For each cited plant species, the frequency of citation (FC) per locality was determined as:
The value of FC obtained directly correlates with the broad use of the plant species .
Profile of the informants
A total of 182 informants from the six localities agreed to participate in this study. Their profile is given in Table 1.
The age of respondents averaged 50 years, 86.8% being men and 13.2% women. Globally, 78.6% of respondents had knowledge about mosquito and/or insect repellent plants. The level of this knowledge varied from one locality to another with 100% in Dimako and Babete, 96.2% in Lolodorf and surroundings, 71.4% in Bipindi and surroundings, and 56.3% in Kon-yambetta. No specific record about mosquito and/or insect repellent plants was obtained from the Kribi-Londji site.
Diversity of medicinal plants and knowledge on mosquito repellent plants
A total of 16 plant species belonging to 15 genera and 14 families were reported to be commonly used as insect repellents in the targeted communities as shown in Table 2. They consisted of 50% of trees, 31.2% of shrubs, and 18.8% of herbs. Of these, 56.2% were wild while 43.8% were usually cultivated. Lamiaceae, Leguminosae, Musaceae and Poaceae (2 species each) were the most represented families, while the others consisted of a single species each.
Overall, the majority of plant species were recorded in Lolodorf and Bipindi. The most cited were Canarium schweinfurthii recorded in four localities (Lolodorf, Bipindi, Kon-Yambetta, Dimako), and mentioned by 58 informants, followed by Elaeis guineensis cited in three localities (Lolodorf, Bipindi, Kon-Yambetta) and mentioned by 38 informants, Citrus limon and Chromolaena odorata cited in two localities (Lolodorf, Bipindi) and mentioned by 11 and 16 informants respectively. Afromomum alboviolaceum (Dimako), Cymbopogon nardus (Babete), Cylicodiscus gabunensis (Lolodorf), Erythrophleum ivorense (Dimako), Glossocalyx longicuspis (Lolodorf), Musa paradisiaca (Lolodorf), Musa sp. (Lolodorf), Ocimum gratissimum (Bipindi), Piper umbellatum (Dimako), Premna angolensis (Kon-Yambetta), and Saccharum officinarum (Lolodorf) were recorded only in one locality, but no clear patterns could be identified to explain this variation (Table 3). This inter-community variation in knowledge and use of insect repellent medicinal plants could result from the fact that ethnobotanical knowledge is not shared among communities. This important gap could also be due to a lack of individual motivation, experience, or curiosity of inhabitants to search beyond the customary habits of the surveyed communities . The ethnobotanical knowledge appeared to be commonly shared among people from the same setting rather than between communities.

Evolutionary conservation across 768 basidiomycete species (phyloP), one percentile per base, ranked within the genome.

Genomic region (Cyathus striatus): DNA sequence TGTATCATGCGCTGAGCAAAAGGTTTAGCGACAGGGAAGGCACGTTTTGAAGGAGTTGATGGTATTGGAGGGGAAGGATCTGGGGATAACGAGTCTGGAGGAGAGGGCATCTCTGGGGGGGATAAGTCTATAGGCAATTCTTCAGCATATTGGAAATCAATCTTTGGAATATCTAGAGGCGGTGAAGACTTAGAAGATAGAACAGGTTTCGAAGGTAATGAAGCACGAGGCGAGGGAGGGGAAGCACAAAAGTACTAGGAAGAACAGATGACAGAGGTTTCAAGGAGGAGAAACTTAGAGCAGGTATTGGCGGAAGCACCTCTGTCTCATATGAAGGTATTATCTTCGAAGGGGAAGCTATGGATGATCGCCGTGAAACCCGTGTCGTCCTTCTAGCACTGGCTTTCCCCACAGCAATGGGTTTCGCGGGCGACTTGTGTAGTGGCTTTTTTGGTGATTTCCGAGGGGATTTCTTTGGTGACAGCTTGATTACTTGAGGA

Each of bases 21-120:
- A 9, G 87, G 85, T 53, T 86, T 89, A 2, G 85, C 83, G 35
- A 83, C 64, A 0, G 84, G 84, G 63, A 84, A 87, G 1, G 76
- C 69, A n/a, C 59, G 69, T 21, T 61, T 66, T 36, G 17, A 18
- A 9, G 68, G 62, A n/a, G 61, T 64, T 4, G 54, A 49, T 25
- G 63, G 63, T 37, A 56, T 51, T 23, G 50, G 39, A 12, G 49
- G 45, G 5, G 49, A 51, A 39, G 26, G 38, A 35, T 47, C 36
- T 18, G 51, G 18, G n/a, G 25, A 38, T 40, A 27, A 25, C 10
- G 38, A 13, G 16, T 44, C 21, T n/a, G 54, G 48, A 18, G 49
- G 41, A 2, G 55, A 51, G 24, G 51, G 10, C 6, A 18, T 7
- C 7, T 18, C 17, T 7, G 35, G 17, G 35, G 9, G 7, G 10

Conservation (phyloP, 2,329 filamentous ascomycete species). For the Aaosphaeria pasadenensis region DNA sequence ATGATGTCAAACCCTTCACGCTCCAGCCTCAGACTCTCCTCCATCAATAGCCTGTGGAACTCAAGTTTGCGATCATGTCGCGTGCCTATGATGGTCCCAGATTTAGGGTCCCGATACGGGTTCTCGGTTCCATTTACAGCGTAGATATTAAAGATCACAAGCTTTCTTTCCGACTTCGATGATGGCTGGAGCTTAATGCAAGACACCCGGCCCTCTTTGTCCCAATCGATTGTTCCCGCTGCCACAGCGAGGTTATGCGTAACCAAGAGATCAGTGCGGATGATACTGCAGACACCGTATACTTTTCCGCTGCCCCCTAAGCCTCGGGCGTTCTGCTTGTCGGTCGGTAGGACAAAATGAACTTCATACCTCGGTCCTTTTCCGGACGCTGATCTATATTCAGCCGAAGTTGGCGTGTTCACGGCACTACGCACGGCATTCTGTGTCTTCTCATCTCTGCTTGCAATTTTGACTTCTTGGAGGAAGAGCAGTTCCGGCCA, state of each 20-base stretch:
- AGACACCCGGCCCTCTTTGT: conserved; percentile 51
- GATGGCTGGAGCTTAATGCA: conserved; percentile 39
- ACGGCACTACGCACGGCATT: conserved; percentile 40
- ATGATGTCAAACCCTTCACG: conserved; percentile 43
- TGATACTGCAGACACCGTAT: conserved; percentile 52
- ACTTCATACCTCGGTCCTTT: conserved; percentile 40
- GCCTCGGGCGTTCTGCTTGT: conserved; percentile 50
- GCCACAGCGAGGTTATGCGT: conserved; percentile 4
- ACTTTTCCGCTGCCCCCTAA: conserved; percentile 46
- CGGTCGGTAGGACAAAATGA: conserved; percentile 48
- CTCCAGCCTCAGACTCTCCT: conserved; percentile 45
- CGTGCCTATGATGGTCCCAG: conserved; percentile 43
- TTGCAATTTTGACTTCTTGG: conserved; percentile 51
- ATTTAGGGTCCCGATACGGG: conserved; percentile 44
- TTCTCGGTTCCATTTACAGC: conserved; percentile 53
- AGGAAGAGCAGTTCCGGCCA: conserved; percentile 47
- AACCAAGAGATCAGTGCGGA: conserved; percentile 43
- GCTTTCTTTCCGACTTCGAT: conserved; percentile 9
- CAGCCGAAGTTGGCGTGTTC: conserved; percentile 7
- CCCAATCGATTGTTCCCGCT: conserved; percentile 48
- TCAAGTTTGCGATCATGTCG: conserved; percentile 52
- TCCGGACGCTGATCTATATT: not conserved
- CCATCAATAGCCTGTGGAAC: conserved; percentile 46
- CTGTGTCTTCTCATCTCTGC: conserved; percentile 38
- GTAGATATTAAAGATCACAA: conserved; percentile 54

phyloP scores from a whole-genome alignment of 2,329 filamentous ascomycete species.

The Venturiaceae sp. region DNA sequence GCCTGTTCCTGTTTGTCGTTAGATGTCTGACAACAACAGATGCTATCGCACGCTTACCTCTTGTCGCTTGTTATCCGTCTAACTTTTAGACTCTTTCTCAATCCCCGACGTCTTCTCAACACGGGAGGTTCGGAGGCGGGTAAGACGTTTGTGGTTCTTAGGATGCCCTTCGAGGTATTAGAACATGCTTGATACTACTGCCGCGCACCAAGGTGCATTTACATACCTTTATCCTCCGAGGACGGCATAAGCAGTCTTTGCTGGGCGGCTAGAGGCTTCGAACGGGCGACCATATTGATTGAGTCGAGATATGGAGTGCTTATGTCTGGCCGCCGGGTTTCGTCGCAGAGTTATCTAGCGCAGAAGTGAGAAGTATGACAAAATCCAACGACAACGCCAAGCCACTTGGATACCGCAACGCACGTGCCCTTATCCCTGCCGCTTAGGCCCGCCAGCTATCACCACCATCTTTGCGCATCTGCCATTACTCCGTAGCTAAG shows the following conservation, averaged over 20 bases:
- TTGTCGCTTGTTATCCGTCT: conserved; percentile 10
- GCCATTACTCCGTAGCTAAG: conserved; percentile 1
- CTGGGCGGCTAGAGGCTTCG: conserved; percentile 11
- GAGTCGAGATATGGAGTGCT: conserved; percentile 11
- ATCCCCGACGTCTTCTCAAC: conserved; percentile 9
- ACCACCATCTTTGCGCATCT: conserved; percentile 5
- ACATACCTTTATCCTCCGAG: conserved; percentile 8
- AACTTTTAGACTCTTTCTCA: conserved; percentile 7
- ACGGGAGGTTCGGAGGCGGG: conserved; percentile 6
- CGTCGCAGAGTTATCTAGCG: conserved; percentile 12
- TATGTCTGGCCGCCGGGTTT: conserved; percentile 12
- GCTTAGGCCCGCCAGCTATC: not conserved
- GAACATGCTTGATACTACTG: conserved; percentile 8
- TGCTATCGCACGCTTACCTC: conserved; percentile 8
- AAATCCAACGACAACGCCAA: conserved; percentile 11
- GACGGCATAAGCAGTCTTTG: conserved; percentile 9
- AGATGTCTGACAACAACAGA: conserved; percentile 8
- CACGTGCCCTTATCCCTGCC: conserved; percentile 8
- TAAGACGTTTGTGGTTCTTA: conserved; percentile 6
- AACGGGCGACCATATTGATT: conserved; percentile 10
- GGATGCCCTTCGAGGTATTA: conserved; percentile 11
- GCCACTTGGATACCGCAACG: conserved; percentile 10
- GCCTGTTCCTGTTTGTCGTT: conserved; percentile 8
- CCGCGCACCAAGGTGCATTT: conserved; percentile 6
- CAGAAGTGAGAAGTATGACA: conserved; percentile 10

Apart from Londji where no specific repellent plant was reported, the number of plant species used as repellent varied depending on locality. In fact, informants from Londji claimed to burn any plant to repel insect. This is a gap in ethnobotanical knowledge that needed to be spelled out. In Lolodorf and surroundings, 9 plants species were documented (Elaeis guineensis, Chromolaena odorata, Canarium schweinfurthii, Cylicodiscus gabunensis, Glossocalyx longicuspis, Musa paradisiaca, Musa sp., Saccharum officinarum, Citrus limon). The most used species were Canarium schweinfurthii (FC = 32.3%), followed by Elaeis guineensis (FC = 25.2%). Musa paradisiaca, Musa sp. and Cylicodiscus gabunensis (FC = 2.9%) were less mentioned as repellent. In Bipindi and surroundings, we recorded 6 species namely Greenwayodendron suaveolens, Elaeis guineensis, Chromolaena odorata, Canarium schweinfurthii, Ocimum gratissimum, and Citrus limon. Of note, Canarium schweinfurthii (FC = 36.9%) and Chromolaena odorata (FC = 17.9%) were the most cited species, compared to Citrus limon (FC = 6.8%). Three repellent species were reported in Kon-Yambetta, including Canarium schweinfurthii (FC = 49.8%), Elaeis guineensis (FC = 32.5%) and Premna angolensis (FC = 17.7%). In Dimako and surroundings four species were recorded including Canarium schweinfurthii (FC = 34.2%), Afromomum alboviolaceum (FC = 32.9%), Piper umbellatum (FC = 21.1%) and Erythrophleum ivorense (FC = 11.8%). Finally, in Babete, only Cymbopogon nardus was reported with FC value of 100% (Table 3).
Plant parts used in the study sites and their modes of administration
With respect to the parts of the plants used for repelling insects, results from the present study indicated that the local communities preferentially use the leaf (52.9%), followed by the bark, and whole plant (Fig. 2). This preference might be based on the fact that leaves are readily available or more likely that their volatile components have the desired activity. Viewing from another angle, this preference might also result from the desire of the communities to preserve the biodiversity on which they depend for food and remedies and from which harvesting plant barks or whole plants should rather contribute to the extinction.
From this study, it was recorded that communities adopt many modes of administration of plants products. Amongst those, 50% were reported to be burnt to produce smokes inside the houses, 31.2% mashed and thereafter applied on the body, and 18.8% hung in the houses. Of note, the only record from the Kribi-Londji site indicated the use of burning smokes from any plant to repel insects. Amongst the species reported, some were used in combination (Table 2). The flowers of Elaeis guineensis came out to be the primary ingredient to combine with the leaves of Chromolaena odorata, Saccharum officinarum, Musa paradisiaca, Musa sp., and bark of Cylicodiscus gabunensis to afford blended repellent prescriptions.